This is part of a series of blog posts written by the 2014 Peace Scholars as they experience their summer program in Norway. This post was written by Eleni Beyene from Augsburg College.
As the last week is wrapping up at the International Summer School in Oslo, there is a bittersweet feeling amongs the students here about leaving. I, personally, am ready to leave. I say this not because I didn’t have a good experience, but because I am too eager to see the influence of my experience in my usual everyday life. How has this experience changed me? What am I going to take back with me to the United States? It’s too early to tell now, but there is both excitement and a lack of patience on my side to get these questions answered.
The T-bane (underground train) has been our faithful friend for the past five weeks. There are a lot of things you experience when you are in the T-bane. One of my friends and a fellow peace scholar pointed out an interesting advertisement. It says in bright yellow: “GOING HOME WITH A FUTURE.” This is an advertisement by the International Organization for Migration (IOM). In a country like Norway, where the immigrants are not fully accepted, it was hard to see this without thinking of the paradox. Seeing this advertisement made me think about the repetitive questions I have gotten here about whether I’m going to stay in the U.S. or go back to Ethiopia after my studies. It got me thinking about where I belong.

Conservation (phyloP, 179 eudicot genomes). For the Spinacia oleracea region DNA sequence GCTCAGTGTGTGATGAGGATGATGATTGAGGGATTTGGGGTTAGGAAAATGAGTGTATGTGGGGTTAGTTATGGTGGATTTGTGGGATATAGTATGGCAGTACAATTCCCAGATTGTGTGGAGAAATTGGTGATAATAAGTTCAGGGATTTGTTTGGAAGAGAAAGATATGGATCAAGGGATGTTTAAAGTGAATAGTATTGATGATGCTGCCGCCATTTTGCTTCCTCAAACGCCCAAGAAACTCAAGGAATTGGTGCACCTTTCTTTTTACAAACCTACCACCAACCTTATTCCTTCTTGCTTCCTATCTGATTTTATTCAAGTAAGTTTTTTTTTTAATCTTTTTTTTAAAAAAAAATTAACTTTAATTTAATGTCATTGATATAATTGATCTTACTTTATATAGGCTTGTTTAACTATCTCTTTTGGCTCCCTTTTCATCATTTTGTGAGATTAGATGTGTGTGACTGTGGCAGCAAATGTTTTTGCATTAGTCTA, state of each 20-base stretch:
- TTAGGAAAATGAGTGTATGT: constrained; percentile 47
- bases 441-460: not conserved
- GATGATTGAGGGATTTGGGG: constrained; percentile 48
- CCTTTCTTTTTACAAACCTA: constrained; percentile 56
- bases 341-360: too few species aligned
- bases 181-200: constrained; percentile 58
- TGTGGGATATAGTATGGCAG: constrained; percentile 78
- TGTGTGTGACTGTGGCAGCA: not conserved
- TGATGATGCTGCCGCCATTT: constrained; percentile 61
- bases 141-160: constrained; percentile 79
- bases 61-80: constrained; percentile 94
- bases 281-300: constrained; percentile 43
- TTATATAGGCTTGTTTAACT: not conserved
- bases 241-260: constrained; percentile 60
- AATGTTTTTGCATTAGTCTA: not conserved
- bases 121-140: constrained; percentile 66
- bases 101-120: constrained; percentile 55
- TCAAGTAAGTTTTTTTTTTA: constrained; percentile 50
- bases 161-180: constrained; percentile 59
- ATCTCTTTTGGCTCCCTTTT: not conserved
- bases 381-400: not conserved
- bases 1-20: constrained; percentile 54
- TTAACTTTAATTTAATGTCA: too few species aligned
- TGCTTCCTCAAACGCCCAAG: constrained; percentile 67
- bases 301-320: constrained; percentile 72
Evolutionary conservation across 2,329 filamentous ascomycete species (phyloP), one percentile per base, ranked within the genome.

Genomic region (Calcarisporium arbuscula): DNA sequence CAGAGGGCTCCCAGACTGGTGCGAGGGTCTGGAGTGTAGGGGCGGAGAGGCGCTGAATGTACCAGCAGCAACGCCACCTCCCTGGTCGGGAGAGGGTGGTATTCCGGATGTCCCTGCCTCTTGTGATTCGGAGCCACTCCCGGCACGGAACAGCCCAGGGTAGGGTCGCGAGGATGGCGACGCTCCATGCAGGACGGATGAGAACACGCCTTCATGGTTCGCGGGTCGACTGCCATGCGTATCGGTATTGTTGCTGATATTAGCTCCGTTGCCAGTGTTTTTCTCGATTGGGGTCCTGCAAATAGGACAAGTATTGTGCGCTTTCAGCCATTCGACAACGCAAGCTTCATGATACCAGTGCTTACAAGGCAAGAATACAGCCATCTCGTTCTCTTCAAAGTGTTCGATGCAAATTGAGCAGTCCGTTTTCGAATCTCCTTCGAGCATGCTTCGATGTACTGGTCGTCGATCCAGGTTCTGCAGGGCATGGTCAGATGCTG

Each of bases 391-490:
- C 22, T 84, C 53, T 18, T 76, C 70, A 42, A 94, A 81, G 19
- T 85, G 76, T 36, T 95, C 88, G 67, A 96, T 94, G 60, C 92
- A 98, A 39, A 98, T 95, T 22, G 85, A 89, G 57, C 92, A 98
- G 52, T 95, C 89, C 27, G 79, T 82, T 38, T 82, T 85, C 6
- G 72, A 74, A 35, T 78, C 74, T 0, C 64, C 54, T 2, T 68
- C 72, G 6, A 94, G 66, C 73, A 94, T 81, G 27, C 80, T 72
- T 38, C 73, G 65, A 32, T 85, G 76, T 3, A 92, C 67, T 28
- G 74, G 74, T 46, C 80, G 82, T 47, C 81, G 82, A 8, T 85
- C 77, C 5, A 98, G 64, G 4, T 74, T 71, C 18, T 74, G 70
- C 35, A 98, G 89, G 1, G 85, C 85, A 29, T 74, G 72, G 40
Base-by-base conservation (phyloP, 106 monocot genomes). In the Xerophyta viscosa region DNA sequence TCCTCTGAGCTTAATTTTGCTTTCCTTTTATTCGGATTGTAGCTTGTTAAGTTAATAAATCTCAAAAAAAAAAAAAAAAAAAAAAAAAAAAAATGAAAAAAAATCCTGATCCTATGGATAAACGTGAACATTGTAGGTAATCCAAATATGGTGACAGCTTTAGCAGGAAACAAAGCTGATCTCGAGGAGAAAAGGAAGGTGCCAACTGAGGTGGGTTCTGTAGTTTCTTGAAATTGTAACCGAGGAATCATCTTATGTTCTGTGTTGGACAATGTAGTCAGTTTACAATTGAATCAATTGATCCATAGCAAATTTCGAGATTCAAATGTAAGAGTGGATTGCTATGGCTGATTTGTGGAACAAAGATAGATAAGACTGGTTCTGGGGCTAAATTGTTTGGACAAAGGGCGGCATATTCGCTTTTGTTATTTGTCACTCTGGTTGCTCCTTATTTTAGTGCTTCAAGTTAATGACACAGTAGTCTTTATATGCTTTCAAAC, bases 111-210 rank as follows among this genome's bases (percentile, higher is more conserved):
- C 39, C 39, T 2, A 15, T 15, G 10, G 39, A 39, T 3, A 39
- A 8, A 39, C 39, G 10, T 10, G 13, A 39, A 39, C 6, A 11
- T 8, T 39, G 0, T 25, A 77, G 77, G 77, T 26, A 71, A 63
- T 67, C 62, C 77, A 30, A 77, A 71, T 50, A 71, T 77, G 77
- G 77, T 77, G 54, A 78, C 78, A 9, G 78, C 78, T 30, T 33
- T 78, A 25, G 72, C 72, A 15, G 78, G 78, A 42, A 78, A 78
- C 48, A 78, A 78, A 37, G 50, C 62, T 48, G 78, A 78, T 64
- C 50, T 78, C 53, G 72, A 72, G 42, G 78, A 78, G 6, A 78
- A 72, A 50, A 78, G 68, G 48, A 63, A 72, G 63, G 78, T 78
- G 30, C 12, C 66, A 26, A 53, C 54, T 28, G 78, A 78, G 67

The truth is, I don’t have answers for my questions. I just have more questions about my questions. But I know that I want to go home with a future. I also want to go home with knowledge, resources, and a plan. Wangari Maathai, an inspiration of mine, has talked a lot about the God in her, the voice that told her what to do. And it may sound cliché, but I am waiting for the God in me, too. That voice led me to the United States and to Norway. And I know it will lead me to do more good things in different places around the world.